We love our gadgets, apps, and Internet. We use them, they rule us. This isn’t an alternative fact, and your skepticism won’t save you.
Director James Cameron, discussing the relevance of The Terminator stories, in which technology evolves to the point of logically concluding humans must die, said recently: “if Terminator was about the war between the humans and the machines, look around any restaurant or airport lounge and tell me the machines haven’t won when every human you see is enslaved to their device.”
Can you deny that?
While we’re glued to screens, the tech industry is now gaga over voice controlled gadgets, mainly Amazon’s Echo. These are tools that put new powers into the hands — err, voices — of users. Except we humans can’t bend them to our wills. Instead, we bend to Echo’s. Unless you follow the verbal rules to a T and pre-plan your spoken instructions, Alexa — your “intelligent” assistant inside the Echo — is rendered idiotic by the equivalent of a misplaced aural comma.
Meanwhile, it seems those who are getting the hang of conversing with these mini monuments of plastic and processors are being conditioned in another way.
To be sure, these points are merely anecdotal evidence of tech’s dominion over us. For a more comprehensive view of what our tech ambitions have wrought, Bruce Schneier provides a must read. He gives a ton of gems to think about (including “JPMorgan Chase spends half a billion on cybersecurity a year”, which if true raises questions about the productivity gains that tech can actually deliver). But most importantly he paints a portrait of how deeply tech flows through the veins of the modern world, tying our physical world together in a vulnerable, disorganized, and mis-incentivized web. It’s all a neat story, except when it goes wrong accidentally or on purpose it has life and death consequences.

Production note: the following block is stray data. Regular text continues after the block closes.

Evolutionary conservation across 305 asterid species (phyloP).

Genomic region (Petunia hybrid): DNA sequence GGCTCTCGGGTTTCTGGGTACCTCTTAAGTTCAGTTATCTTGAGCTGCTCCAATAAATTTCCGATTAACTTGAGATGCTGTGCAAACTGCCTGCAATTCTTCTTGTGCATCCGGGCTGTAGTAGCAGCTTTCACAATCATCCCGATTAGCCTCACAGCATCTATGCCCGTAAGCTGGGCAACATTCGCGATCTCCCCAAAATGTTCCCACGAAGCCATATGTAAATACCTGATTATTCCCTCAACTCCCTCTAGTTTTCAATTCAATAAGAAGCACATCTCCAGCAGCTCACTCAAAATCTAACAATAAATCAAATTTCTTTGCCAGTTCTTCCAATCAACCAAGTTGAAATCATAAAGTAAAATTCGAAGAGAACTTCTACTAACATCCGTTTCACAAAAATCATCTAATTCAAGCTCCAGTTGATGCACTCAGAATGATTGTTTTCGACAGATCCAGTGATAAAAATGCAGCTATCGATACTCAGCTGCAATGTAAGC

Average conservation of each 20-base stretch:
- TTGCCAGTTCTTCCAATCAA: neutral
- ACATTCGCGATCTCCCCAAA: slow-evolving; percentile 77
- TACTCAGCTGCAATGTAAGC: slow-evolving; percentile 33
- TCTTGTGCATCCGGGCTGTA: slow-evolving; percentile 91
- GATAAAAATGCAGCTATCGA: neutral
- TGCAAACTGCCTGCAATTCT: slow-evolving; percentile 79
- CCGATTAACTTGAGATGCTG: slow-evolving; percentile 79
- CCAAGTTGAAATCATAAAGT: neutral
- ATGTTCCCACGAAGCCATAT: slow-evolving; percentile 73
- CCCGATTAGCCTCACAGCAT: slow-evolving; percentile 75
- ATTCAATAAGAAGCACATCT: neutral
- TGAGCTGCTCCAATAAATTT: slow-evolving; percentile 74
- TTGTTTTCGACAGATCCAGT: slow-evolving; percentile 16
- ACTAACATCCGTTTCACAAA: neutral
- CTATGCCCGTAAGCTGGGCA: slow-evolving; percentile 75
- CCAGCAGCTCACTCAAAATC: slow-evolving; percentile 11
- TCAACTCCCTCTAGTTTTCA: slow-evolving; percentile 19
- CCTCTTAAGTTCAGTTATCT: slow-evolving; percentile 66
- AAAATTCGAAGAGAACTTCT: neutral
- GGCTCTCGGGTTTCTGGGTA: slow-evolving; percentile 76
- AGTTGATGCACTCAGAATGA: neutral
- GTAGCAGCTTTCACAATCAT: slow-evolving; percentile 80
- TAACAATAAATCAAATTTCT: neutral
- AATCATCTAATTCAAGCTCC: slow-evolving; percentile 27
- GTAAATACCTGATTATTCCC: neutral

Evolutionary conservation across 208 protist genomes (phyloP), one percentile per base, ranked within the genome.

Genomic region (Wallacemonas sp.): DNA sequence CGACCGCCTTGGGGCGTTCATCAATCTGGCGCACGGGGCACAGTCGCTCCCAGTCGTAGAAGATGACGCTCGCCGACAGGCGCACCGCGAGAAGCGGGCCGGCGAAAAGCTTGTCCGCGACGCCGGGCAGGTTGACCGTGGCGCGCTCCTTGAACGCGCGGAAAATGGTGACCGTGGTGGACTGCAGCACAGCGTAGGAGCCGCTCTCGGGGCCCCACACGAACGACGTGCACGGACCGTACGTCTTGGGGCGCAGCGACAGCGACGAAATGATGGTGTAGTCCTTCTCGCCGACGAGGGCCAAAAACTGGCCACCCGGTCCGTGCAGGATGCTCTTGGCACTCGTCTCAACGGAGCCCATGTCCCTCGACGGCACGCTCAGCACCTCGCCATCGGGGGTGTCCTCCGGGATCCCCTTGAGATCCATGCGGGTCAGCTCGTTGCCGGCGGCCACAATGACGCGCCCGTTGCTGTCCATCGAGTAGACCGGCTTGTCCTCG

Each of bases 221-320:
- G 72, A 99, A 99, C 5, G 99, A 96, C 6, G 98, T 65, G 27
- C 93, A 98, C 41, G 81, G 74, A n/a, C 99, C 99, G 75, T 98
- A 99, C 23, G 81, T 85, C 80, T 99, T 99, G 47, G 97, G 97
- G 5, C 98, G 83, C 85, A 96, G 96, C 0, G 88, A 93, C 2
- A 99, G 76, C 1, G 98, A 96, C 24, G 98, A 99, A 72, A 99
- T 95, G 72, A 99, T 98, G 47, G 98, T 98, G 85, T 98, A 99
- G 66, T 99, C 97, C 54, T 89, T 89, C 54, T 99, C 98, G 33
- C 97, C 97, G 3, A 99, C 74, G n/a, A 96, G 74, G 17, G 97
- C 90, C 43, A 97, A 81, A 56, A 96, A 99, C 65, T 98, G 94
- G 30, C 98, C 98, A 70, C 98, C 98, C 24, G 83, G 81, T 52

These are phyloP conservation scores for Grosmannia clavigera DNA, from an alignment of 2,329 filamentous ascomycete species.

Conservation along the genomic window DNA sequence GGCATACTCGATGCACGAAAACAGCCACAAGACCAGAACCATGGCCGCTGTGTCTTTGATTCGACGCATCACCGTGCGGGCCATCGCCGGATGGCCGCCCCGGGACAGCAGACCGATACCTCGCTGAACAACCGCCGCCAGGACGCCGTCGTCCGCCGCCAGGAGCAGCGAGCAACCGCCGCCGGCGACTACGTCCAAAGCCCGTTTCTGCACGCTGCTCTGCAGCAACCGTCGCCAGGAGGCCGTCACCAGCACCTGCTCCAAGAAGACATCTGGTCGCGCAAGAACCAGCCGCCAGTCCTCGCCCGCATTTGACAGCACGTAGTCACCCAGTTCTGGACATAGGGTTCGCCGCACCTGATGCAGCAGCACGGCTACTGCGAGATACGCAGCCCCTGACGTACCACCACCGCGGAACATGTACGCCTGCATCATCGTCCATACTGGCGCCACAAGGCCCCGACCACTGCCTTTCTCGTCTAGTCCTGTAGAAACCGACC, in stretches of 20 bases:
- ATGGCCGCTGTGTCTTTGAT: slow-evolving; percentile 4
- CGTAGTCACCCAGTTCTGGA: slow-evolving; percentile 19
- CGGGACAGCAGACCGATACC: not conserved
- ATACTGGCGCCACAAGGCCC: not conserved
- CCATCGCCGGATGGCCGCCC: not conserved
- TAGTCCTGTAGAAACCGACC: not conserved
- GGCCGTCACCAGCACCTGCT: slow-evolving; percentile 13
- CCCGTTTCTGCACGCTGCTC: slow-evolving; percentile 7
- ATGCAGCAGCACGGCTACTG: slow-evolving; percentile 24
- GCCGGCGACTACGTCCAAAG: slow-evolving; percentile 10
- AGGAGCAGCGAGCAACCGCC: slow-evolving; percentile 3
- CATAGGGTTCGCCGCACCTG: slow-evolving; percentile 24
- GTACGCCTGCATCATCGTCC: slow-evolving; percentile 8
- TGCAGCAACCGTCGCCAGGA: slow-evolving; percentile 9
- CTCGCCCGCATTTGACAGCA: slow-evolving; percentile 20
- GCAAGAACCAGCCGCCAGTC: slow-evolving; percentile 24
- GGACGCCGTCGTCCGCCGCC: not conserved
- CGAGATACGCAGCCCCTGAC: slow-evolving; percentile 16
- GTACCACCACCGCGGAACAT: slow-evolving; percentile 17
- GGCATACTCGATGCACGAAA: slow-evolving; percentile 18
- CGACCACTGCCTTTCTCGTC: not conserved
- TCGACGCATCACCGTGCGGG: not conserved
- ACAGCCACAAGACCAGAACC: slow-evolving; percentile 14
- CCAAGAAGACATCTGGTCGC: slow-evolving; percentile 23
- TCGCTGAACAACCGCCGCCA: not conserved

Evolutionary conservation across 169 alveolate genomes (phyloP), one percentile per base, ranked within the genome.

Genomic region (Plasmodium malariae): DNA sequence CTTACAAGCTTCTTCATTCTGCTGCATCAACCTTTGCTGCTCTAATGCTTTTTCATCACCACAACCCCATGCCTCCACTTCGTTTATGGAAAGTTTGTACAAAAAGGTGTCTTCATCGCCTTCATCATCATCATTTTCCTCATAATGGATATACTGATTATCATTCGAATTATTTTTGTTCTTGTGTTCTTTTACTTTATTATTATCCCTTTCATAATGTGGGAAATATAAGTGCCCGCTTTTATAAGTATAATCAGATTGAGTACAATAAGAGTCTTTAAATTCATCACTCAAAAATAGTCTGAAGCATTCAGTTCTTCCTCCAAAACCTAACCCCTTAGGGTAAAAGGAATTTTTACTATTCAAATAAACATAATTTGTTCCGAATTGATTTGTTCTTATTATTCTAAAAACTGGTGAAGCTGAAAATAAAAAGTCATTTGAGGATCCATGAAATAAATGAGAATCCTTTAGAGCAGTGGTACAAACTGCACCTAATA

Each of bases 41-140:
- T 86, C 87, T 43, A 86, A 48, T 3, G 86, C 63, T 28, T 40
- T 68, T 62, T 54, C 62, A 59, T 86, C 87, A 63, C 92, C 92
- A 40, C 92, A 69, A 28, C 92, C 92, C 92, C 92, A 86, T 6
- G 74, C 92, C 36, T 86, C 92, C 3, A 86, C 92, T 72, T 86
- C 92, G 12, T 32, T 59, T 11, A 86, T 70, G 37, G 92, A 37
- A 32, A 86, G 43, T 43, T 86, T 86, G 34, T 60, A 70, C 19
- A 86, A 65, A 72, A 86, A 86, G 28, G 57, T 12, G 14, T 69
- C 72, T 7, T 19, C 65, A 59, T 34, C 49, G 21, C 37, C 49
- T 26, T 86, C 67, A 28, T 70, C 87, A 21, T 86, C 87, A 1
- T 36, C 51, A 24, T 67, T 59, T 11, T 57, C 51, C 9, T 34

Thankfully, Schneier provides sane, detailed, and much-needed suggestions on how we can avoid a dystopian-like takedown by our own inventions. The industry, consumers, and policymakers all owe it to themselves to follow up.
Until then, we’ll continue to juggle hand grenades: